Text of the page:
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Copper contamination in end-of-life steel recycling, developing a new strategy from million-tonnes to milligrams



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Daehn, Katrin 


Increasing the share of scrap-based steel production is necessary to achieve CO2 emissions targets. However, the quality of recycled steel is compromised by contaminating elements, of which copper is the most pervasive. Copper from wiring and motors entangles with steel fragments during shredding and is not completely removed by magnetic separation. Beyond hand-picking, no commercial process exists for extraction, but copper in solution with steel segregates during hot rolling, causing surface cracking and defects that are unacceptable for high-quality flat products. This thesis characterizes copper in the global steel system, evaluates the energy requirements of possible extraction processes and presents experimental results to aid in the development of an efficient extraction technique.

Copper contamination is currently managed by globally trading contaminated scrap to tolerant applications and by dilution with primary steel. An evaluation of copper in the global steel system is needed to develop long-term strategies, and this is presented in the first part of this thesis. The copper concentration of flows along the 2008 steel supply chain are estimated from a range of literature sources and compared with the maximum concentration that can be tolerated in all steel products. Quantities of final steel demand and scrap supply by sector from a global stock-saturation model are used to estimate the amount of copper in the future scrap supply, and the total amount tolerable. Assuming current scrap preparation continues, more copper will enter the steel cycle than can be tolerated by demanded products by 2050. This global constraint will set in sooner if primary production is cut to meet climate mitigation targets.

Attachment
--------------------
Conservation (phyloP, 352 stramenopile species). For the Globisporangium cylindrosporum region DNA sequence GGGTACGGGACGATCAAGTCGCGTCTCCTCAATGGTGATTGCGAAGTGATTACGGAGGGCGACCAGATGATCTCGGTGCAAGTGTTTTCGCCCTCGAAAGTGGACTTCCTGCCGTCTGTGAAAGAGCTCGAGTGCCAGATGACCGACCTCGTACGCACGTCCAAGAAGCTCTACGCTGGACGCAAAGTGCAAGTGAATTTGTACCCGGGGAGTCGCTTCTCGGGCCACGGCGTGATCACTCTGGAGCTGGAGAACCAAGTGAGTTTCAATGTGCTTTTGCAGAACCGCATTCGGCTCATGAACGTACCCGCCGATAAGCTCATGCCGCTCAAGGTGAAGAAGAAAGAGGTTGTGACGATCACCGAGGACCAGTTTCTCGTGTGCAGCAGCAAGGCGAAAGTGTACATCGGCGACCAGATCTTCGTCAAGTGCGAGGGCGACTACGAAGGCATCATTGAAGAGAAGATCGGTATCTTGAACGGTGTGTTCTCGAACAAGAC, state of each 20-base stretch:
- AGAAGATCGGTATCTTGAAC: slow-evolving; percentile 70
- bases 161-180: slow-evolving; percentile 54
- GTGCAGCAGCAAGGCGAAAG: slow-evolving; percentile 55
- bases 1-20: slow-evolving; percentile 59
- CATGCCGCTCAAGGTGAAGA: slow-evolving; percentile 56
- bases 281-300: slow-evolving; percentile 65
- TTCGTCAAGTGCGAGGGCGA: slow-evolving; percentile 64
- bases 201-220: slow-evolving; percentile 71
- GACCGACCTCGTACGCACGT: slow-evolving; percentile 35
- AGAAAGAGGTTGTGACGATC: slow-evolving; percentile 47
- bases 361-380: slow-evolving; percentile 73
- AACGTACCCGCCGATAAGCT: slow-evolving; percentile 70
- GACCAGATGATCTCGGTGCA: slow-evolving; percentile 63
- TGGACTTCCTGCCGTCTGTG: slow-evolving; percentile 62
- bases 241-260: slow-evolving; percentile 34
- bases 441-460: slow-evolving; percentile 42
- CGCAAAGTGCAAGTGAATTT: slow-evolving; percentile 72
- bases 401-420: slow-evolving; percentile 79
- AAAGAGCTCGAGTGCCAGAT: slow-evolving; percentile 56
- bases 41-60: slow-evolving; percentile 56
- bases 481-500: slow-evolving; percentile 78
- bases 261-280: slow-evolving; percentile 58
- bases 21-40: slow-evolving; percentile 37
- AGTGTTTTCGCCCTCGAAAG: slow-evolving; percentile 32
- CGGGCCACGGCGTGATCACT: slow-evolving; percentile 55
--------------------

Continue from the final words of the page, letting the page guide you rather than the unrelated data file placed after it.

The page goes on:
Given the upcoming constraints, improved copper control is necessary. Various techniques for copper separation have been explored in laboratory trials, but as yet no attempt has been made to provide an integrated assessment of these options. The second part of this thesis presents a framework to define the full range of separation routes and evaluate their potential to remove copper, while estimating their energy and material input requirements. The thermodynamic, kinetic and technological constraints of the various techniques are analyzed to show that copper could be removed to below 0.1wt% (enabling the production of high-value flat products) with 5-20% of the melting energy in the electric arc furnace route.

The above analysis reveals a promising and under-explored process route: preferential melting of copper from solid steel scrap, which could be integrated into conventional scrap re-melting with little additional energy. Previous investigations show removal of liquid copper is limited by its adherence to solid scrap. In the third part of this thesis, the individual and combined effects of several parameters (steel carbon content, initial surface oxidation and applied coatings) on the wetting behavior of liquid copper are observed with a heating microscope to understand if a process window to enable separation exists. The most significant factor was carbon content. On medium carbon steel substrates, copper spread rapidly, likely due to reduction of the oxide layer by carbon. Non-wetting copper droplets were observed on low carbon substrates in an inert atmosphere. This indicates a possible process window, but further investigation considering diverse, fragmented end-of-life scrap is needed.

The scrap supply of all metals is expanding. The multi-scale, interdisciplinary method developed in this thesis could be applied to other metal systems to understand the constraints caused by contamination and identify key areas to develop efficient extraction processes, necessary to conserve resources and reduce CO2 emissions.





Allwood, Julian


recycling, copper, steel, contamination, scrap, extraction, metallurgy


Doctor of Philosophy (PhD)

Awarding Institution

University of Cambridge
Cambridge Trust International Scholarship